Should spitting footballers be above the bye-law?
‘Spitting fines for footballers’ was the headline in a national newspaper a few weeks ago. The story behind the headline was that Enfield Borough Council has passed a bye law under section 235 of the Local Government Act that stated that ‘no person is permitted to spit in, into or from any relevant public space including all of the borough’s parks and open spaces’. Of course fines for spitting are nothing new, I’m sure older readers will remember when all Reading buses carried a notice banning spitting with the threat of a £5 fine because I think it was believed to spread TB.
Enfield’s new bye law would probably have gone unheralded had it not been for the letter that the council sent to all football clubs in the area. It asked them to remind their players that the council’s litter patrol staff had the authority to prosecute anyone they witnessed spitting. This provoked outrage from the local clubs calling it ridiculous, laughable and unenforceable. Local television even wheeled out football coaches who claimed it was impossible to play football with out spitting because of the high energy involved. If that’s the case I wonder why we never see tennis players spit on court.
Spitting is of course mentioned in the Laws of the Game, in fact it has a rather unique position. I say that because there are ten offences for which a direct free kick is awarded and seven for which a player can be sent off and spitting is the only one that appears in both categories. Perhaps I better explain that. Not every direct free offence is also a sending off offence and not every sending off offence is also punished by a direct free kick. If for instance a player was to use abusive or insulting language whilst the ball was in play, the referee should stop the game and send the player off but it would be restarted with an indirect free kick. If a player pushes an opponent it is a direct free kick but unlikely to result in a sending off. Even kicking an opponent is not necessarily a sending off offence. If it was done as part of a tackle and with excessive force then the player would be sent off for Serious Foul play. If a kick was made not as part of a tackle, then it could be Violent Conduct, which is a sending off offence.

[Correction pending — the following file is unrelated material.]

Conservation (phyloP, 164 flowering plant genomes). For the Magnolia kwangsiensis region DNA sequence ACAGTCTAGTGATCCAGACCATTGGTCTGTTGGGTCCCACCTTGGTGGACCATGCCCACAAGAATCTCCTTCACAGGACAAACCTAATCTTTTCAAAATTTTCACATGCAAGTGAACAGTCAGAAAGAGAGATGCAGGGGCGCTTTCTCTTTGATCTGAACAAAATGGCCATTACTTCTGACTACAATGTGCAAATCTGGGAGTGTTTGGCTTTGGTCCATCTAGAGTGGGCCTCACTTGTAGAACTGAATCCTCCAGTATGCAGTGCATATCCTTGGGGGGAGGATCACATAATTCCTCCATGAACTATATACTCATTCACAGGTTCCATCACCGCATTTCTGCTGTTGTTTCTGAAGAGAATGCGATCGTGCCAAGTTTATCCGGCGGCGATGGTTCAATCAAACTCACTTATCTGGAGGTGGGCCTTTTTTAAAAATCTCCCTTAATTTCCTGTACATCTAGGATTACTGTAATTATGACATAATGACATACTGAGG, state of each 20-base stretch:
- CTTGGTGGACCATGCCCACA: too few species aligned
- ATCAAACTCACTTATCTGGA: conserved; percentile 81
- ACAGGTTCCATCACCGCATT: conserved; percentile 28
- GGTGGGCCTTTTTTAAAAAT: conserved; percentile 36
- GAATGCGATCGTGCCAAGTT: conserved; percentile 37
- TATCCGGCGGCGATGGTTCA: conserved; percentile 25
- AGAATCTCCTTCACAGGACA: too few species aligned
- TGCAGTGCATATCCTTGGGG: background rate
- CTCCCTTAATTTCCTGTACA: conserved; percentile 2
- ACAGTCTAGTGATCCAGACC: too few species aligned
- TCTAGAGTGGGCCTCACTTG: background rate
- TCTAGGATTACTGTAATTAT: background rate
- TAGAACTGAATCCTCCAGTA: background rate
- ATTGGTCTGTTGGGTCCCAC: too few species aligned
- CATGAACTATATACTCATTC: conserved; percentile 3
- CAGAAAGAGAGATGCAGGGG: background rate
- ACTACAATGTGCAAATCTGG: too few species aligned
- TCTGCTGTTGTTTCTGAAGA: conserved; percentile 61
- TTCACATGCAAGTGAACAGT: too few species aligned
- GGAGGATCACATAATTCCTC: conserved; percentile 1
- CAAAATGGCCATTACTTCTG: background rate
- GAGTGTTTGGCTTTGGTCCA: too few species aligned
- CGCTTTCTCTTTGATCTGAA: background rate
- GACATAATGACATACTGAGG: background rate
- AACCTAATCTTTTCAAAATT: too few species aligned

Where spitting is different is that if a player spits at an opponent whilst the ball is in play, it is a direct free kick offence but also a sending off offence in its own right. The point is of course that it is not spitting as envisaged by Enfield’s Littler Patrol; to be a direct free kick offence in football it has to be at an opponent. The spit doesn’t actually have to hit the opponent it just has to be directed at him or her. Spitting as a sending off offence is a little wider because it includes spitting at anyone not just another player. That could include the referee, his assistants, club officials or even spectators. I recall seeing a professional player spit at a spectator, who had been baiting him when he went to collect a ball that had gone out of play.
Spitting was introduced into the Laws of the Game in 1997, the same year as denying a goal scoring opportunity was also made a sending off offence. It was after a Manchester United player was seen on television to spit into the face of an opponent as they left the field. The footballing authorities were shocked and disgusted but unlike Enfield Borough Council, they have never tried to stop spitting altogether.